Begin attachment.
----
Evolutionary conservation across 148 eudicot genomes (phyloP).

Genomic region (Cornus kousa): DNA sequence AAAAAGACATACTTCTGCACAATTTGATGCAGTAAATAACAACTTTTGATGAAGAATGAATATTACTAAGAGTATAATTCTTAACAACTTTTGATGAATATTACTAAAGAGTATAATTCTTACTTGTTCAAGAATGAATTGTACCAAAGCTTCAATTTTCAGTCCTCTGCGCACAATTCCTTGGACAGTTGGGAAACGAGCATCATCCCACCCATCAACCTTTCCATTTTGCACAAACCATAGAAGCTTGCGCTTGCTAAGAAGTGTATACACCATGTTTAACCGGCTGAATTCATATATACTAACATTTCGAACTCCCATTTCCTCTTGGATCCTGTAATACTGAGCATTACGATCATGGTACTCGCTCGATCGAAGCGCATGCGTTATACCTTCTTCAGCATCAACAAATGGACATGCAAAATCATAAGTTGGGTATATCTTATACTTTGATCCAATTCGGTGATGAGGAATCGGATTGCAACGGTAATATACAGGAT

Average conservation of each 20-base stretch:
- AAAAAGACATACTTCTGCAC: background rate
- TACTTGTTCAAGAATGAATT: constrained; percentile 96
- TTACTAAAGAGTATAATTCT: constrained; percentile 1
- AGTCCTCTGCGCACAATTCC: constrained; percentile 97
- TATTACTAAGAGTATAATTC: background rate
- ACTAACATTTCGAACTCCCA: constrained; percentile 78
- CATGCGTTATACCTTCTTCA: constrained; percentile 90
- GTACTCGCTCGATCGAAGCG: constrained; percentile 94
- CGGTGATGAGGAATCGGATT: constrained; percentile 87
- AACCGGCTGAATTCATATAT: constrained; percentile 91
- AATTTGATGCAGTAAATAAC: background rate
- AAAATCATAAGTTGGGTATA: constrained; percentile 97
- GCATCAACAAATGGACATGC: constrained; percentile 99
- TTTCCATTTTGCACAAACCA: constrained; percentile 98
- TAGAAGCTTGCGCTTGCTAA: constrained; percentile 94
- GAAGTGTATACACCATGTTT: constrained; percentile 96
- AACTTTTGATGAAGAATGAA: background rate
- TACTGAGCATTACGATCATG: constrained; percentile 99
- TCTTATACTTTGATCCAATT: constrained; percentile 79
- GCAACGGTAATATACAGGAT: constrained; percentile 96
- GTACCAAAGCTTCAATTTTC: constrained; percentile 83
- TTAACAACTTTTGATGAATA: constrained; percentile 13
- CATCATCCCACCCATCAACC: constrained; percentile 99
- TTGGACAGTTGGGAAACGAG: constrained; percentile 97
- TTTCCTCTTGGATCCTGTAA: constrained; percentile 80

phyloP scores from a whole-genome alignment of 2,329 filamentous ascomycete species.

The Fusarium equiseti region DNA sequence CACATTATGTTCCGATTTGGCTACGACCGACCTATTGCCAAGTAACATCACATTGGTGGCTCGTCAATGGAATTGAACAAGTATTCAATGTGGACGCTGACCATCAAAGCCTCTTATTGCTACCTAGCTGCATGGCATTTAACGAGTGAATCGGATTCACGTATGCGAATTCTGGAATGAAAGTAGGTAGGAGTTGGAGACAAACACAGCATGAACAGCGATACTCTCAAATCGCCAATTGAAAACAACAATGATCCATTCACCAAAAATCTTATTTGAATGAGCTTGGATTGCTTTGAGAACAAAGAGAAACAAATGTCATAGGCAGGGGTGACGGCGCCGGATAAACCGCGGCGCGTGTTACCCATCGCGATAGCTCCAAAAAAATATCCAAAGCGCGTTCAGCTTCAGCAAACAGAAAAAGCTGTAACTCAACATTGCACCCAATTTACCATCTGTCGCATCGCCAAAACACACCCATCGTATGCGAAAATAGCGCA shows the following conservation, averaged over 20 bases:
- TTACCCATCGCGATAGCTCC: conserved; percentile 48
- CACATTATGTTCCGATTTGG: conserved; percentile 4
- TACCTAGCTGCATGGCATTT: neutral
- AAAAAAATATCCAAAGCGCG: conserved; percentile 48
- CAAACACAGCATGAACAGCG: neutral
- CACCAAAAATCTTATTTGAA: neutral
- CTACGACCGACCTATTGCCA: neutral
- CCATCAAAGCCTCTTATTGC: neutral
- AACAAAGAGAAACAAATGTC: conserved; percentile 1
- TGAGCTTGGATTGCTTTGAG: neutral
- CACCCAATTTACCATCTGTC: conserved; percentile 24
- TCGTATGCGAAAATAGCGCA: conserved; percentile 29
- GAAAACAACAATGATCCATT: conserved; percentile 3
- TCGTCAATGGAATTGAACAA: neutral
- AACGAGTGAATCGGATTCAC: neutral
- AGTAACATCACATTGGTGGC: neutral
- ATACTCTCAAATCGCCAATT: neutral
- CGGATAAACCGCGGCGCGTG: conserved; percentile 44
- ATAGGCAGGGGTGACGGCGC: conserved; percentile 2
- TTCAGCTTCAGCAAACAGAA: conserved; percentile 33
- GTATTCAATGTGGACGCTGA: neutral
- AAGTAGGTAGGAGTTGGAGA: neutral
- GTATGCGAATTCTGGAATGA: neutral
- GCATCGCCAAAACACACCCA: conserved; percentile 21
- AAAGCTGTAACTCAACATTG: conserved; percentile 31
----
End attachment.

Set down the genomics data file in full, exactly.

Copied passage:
Evolutionary conservation across 148 eudicot genomes (phyloP).

Genomic region (Cornus kousa): DNA sequence AAAAAGACATACTTCTGCACAATTTGATGCAGTAAATAACAACTTTTGATGAAGAATGAATATTACTAAGAGTATAATTCTTAACAACTTTTGATGAATATTACTAAAGAGTATAATTCTTACTTGTTCAAGAATGAATTGTACCAAAGCTTCAATTTTCAGTCCTCTGCGCACAATTCCTTGGACAGTTGGGAAACGAGCATCATCCCACCCATCAACCTTTCCATTTTGCACAAACCATAGAAGCTTGCGCTTGCTAAGAAGTGTATACACCATGTTTAACCGGCTGAATTCATATATACTAACATTTCGAACTCCCATTTCCTCTTGGATCCTGTAATACTGAGCATTACGATCATGGTACTCGCTCGATCGAAGCGCATGCGTTATACCTTCTTCAGCATCAACAAATGGACATGCAAAATCATAAGTTGGGTATATCTTATACTTTGATCCAATTCGGTGATGAGGAATCGGATTGCAACGGTAATATACAGGAT

Average conservation of each 20-base stretch:
- AAAAAGACATACTTCTGCAC: background rate
- TACTTGTTCAAGAATGAATT: constrained; percentile 96
- TTACTAAAGAGTATAATTCT: constrained; percentile 1
- AGTCCTCTGCGCACAATTCC: constrained; percentile 97
- TATTACTAAGAGTATAATTC: background rate
- ACTAACATTTCGAACTCCCA: constrained; percentile 78
- CATGCGTTATACCTTCTTCA: constrained; percentile 90
- GTACTCGCTCGATCGAAGCG: constrained; percentile 94
- CGGTGATGAGGAATCGGATT: constrained; percentile 87
- AACCGGCTGAATTCATATAT: constrained; percentile 91
- AATTTGATGCAGTAAATAAC: background rate
- AAAATCATAAGTTGGGTATA: constrained; percentile 97
- GCATCAACAAATGGACATGC: constrained; percentile 99
- TTTCCATTTTGCACAAACCA: constrained; percentile 98
- TAGAAGCTTGCGCTTGCTAA: constrained; percentile 94
- GAAGTGTATACACCATGTTT: constrained; percentile 96
- AACTTTTGATGAAGAATGAA: background rate
- TACTGAGCATTACGATCATG: constrained; percentile 99
- TCTTATACTTTGATCCAATT: constrained; percentile 79
- GCAACGGTAATATACAGGAT: constrained; percentile 96
- GTACCAAAGCTTCAATTTTC: constrained; percentile 83
- TTAACAACTTTTGATGAATA: constrained; percentile 13
- CATCATCCCACCCATCAACC: constrained; percentile 99
- TTGGACAGTTGGGAAACGAG: constrained; percentile 97
- TTTCCTCTTGGATCCTGTAA: constrained; percentile 80

phyloP scores from a whole-genome alignment of 2,329 filamentous ascomycete species.

The Fusarium equiseti region DNA sequence CACATTATGTTCCGATTTGGCTACGACCGACCTATTGCCAAGTAACATCACATTGGTGGCTCGTCAATGGAATTGAACAAGTATTCAATGTGGACGCTGACCATCAAAGCCTCTTATTGCTACCTAGCTGCATGGCATTTAACGAGTGAATCGGATTCACGTATGCGAATTCTGGAATGAAAGTAGGTAGGAGTTGGAGACAAACACAGCATGAACAGCGATACTCTCAAATCGCCAATTGAAAACAACAATGATCCATTCACCAAAAATCTTATTTGAATGAGCTTGGATTGCTTTGAGAACAAAGAGAAACAAATGTCATAGGCAGGGGTGACGGCGCCGGATAAACCGCGGCGCGTGTTACCCATCGCGATAGCTCCAAAAAAATATCCAAAGCGCGTTCAGCTTCAGCAAACAGAAAAAGCTGTAACTCAACATTGCACCCAATTTACCATCTGTCGCATCGCCAAAACACACCCATCGTATGCGAAAATAGCGCA shows the following conservation, averaged over 20 bases:
- TTACCCATCGCGATAGCTCC: conserved; percentile 48
- CACATTATGTTCCGATTTGG: conserved; percentile 4
- TACCTAGCTGCATGGCATTT: neutral
- AAAAAAATATCCAAAGCGCG: conserved; percentile 48
- CAAACACAGCATGAACAGCG: neutral
- CACCAAAAATCTTATTTGAA: neutral
- CTACGACCGACCTATTGCCA: neutral
- CCATCAAAGCCTCTTATTGC: neutral
- AACAAAGAGAAACAAATGTC: conserved; percentile 1
- TGAGCTTGGATTGCTTTGAG: neutral
- CACCCAATTTACCATCTGTC: conserved; percentile 24
- TCGTATGCGAAAATAGCGCA: conserved; percentile 29
- GAAAACAACAATGATCCATT: conserved; percentile 3
- TCGTCAATGGAATTGAACAA: neutral
- AACGAGTGAATCGGATTCAC: neutral
- AGTAACATCACATTGGTGGC: neutral
- ATACTCTCAAATCGCCAATT: neutral
- CGGATAAACCGCGGCGCGTG: conserved; percentile 44
- ATAGGCAGGGGTGACGGCGC: conserved; percentile 2
- TTCAGCTTCAGCAAACAGAA: conserved; percentile 33
- GTATTCAATGTGGACGCTGA: neutral
- AAGTAGGTAGGAGTTGGAGA: neutral
- GTATGCGAATTCTGGAATGA: neutral
- GCATCGCCAAAACACACCCA: conserved; percentile 21
- AAAGCTGTAACTCAACATTG: conserved; percentile 31